By Red Holzman and Harvey Frommer
This book is broken into 3 "books". The first tells of his life from college up to when he took over as coach of the New York Knicks. The 2nd book tells of his first 10 years as coach of the Knicks. The last book goes through 1987, the year the book was written.
The first book describes his years as a guard on the Rochester Royals and tells of their great teams and classic rivalry with the Minneapolis Lakers. He also tells of his brief coaching stints at Milwaukee and Atlanta. He also tells of his time coaching in the Caribbean Islands and his years in the Knicks organization as a scout and an assistant coach.
Then he goes into his years as coach, and how he got the players to buy into his rigid defensive and team-oriented offensive strategies. You learn all about "See the ball" and "Hit the open man," phrases you will run across in any book about the Knick teams from that era. He talks about trying to find the right chemistry (which resulted in trading Walt Bellamy for Dave DeBusschere). He also tells about acquiring Jerry Lucas and Earl Monroe and he also tells of who the Knicks were also looking into getting and why they couldn't.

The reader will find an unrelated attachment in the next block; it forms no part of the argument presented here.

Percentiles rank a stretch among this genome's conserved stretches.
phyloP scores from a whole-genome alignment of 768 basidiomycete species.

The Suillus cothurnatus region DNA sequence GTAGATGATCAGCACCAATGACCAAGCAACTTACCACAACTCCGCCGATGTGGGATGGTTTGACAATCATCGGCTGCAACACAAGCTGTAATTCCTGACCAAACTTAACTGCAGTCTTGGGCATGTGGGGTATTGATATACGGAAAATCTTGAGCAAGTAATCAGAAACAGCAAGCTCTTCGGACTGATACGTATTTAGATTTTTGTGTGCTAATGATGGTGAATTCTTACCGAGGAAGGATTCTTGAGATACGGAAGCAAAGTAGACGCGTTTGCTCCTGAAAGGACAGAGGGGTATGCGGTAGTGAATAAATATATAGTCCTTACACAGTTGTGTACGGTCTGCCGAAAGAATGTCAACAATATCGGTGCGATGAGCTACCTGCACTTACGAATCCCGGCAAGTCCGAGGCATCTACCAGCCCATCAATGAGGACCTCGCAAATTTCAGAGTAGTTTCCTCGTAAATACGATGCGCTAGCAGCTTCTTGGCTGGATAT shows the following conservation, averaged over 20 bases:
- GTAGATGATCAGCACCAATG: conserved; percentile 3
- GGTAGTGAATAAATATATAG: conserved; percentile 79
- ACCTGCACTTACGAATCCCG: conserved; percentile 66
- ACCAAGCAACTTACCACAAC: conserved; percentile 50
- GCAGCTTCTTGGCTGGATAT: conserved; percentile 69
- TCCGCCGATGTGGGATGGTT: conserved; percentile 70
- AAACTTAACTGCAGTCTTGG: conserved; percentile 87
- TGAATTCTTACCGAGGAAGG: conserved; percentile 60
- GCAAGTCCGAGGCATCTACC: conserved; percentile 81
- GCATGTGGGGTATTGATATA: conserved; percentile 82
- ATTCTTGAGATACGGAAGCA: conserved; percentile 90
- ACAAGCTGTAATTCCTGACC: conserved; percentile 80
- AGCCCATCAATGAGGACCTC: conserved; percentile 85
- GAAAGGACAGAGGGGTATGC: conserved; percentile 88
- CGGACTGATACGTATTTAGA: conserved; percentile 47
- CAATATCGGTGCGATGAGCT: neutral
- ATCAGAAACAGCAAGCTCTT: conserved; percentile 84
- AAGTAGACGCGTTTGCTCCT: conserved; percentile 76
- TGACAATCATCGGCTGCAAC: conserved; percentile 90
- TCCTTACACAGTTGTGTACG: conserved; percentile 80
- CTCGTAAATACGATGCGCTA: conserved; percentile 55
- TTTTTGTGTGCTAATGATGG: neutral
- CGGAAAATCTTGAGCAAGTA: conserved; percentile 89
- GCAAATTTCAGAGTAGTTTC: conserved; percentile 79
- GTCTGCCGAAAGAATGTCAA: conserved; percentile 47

He also goes
through the disappointing years of the late 1970s and the players on those teams, who he
still speaks highly of. He tells of being "promoted" into a figure-head
job of little importance and what he's done since leaving basketball.
It's a pretty good book if you are interested in that time period. Nothing really stands out about it because he doesn't go into a lot of thorough detail about the players or seasons. It is one of the few books I have read that gives a personal perspective of playing in the pre-shot clock era, though.
Red on Red. Red Holzman and Harvey Frommer. Bantam Books. 1987.